The ultimate list

The Index librorum prohibitorum – the dreaded Index – is the official list of books once prohibited by the Catholic Church.
The Index dates back to the momentous years of the Counter-Reformation, when the church (and many state) authorities felt themselves to be in the midst of the ultimate battle for the souls of humanity – or their lucrative power base, depending on which side of the Reformation you’re on.
One of their bright ideas, along with torture and burning people at the stake, was to compile a single list of books that no God-fearing man (and I use the term advisedly) should possess or read.
The idea was first formally introduced in 1557 with the publication of the Index auctorum et librorum prohibitorum under the direction of Pope Paul IV. The Pauline Index, as it became known, was the first in a long succession of papal indices, forty-two in all.
The 32nd edition, for example, published in 1948, contained 4,000 titles, including many that were banned on the basis of politics or morality, rather than heresy.
Authors who made it onto the ultimate A-list include Hugo, Rabelais, Balzac, Zola, Flaubert and Voltaire – basically the golden ages of French literature. Pierre Larousse, compiler of the Grand Dictionnaire Universel, found it banned after all those years of work. Words, it seems, are dangerous even if only in dictionaries.
Perhaps more significant in terms of the effects on other writers and thinkers were the bans on Copernicus and Galileo (for trying to understand the universe), Spinoza (expelled by the Jewish community as well), Erasmus (perhaps the greatest mind of all) and Bruno (who burned along with his books). Those of you who suffered through Milton at school may be shocked to learn he made the list (he was a die-hard Puritan), as did swashbuckler Dumas, pirate enthusiast Defoe, and Swift of Gulliver fame. They were in good company, along with Descartes, Machiavelli, Locke, Hume, Paine, Rousseau and even Madame De Stael: perhaps the only thing these names have in common is that what they wrote was banned.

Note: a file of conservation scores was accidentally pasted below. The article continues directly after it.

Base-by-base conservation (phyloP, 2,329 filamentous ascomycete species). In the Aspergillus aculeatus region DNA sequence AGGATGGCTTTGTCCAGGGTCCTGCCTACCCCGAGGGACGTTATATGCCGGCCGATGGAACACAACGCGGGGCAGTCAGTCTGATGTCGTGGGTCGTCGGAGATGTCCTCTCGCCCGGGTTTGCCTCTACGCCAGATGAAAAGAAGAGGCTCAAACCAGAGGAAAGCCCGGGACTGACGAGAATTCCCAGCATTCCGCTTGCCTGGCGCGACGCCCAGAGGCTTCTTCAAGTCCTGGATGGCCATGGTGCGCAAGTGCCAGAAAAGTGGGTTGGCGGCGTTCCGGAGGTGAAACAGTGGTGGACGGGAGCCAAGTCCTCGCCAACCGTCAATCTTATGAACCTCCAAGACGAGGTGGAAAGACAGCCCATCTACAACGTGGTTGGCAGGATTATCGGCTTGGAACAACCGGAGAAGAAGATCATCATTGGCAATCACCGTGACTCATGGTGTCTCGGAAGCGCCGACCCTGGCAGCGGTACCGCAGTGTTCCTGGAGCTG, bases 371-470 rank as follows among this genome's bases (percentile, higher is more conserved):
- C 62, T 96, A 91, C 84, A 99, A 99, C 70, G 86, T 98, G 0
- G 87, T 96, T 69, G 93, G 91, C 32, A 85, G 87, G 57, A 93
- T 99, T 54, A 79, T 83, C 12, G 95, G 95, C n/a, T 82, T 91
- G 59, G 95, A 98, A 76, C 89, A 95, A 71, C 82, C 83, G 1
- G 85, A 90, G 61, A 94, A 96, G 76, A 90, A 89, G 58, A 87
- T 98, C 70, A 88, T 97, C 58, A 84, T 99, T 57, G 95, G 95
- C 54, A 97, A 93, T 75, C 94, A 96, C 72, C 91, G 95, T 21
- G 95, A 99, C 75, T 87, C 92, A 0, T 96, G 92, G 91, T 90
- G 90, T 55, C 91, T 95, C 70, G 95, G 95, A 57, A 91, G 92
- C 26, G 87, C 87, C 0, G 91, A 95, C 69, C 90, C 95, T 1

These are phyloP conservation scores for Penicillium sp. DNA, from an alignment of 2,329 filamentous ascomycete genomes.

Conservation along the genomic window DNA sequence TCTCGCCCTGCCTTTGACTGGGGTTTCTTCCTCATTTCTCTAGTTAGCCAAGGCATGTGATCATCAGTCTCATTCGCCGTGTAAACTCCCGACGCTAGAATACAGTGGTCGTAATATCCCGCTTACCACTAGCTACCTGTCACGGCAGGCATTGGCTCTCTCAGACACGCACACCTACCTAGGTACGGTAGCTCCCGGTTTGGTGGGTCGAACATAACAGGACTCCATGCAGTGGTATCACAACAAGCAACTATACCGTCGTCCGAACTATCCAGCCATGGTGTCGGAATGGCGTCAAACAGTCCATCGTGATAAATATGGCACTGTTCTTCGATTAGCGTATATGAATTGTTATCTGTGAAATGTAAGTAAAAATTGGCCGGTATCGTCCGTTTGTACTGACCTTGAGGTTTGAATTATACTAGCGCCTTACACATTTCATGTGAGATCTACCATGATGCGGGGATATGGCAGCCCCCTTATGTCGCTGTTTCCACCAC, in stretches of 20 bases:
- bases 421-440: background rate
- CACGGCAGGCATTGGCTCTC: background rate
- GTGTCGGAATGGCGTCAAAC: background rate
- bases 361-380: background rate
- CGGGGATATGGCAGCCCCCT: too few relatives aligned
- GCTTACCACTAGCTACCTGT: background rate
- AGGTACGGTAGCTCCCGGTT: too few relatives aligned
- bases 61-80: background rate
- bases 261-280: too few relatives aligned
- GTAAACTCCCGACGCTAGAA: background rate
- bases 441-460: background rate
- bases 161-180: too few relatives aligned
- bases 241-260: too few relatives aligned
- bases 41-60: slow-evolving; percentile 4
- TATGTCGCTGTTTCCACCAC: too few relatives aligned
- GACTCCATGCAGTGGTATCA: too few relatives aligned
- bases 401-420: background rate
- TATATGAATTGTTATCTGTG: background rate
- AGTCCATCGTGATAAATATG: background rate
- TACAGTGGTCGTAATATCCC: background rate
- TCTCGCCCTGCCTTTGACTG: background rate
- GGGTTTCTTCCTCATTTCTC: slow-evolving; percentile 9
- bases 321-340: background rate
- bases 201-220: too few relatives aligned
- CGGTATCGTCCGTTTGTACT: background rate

More recently, of course, the Index has included books by Gide, Sartre and Joyce but, strangely enough, not Adolf Hitler’s Mein Kampf. Even more amazingly, recent research indicates that the inquisitors in the Sacred Congregation of the Index never had a problem with Darwin.
It was in force until a mere forty years ago this week. Another Paul, Pope Paul VI, abolished the Index on June 14 1966.
As we know, there are plenty of people who wish it were still in place – with JK Rowling’s name high on the list.

Whenever they burn books they will also, in the end, burn human beings.

~ Heinrich Heine (who was also on the Index)

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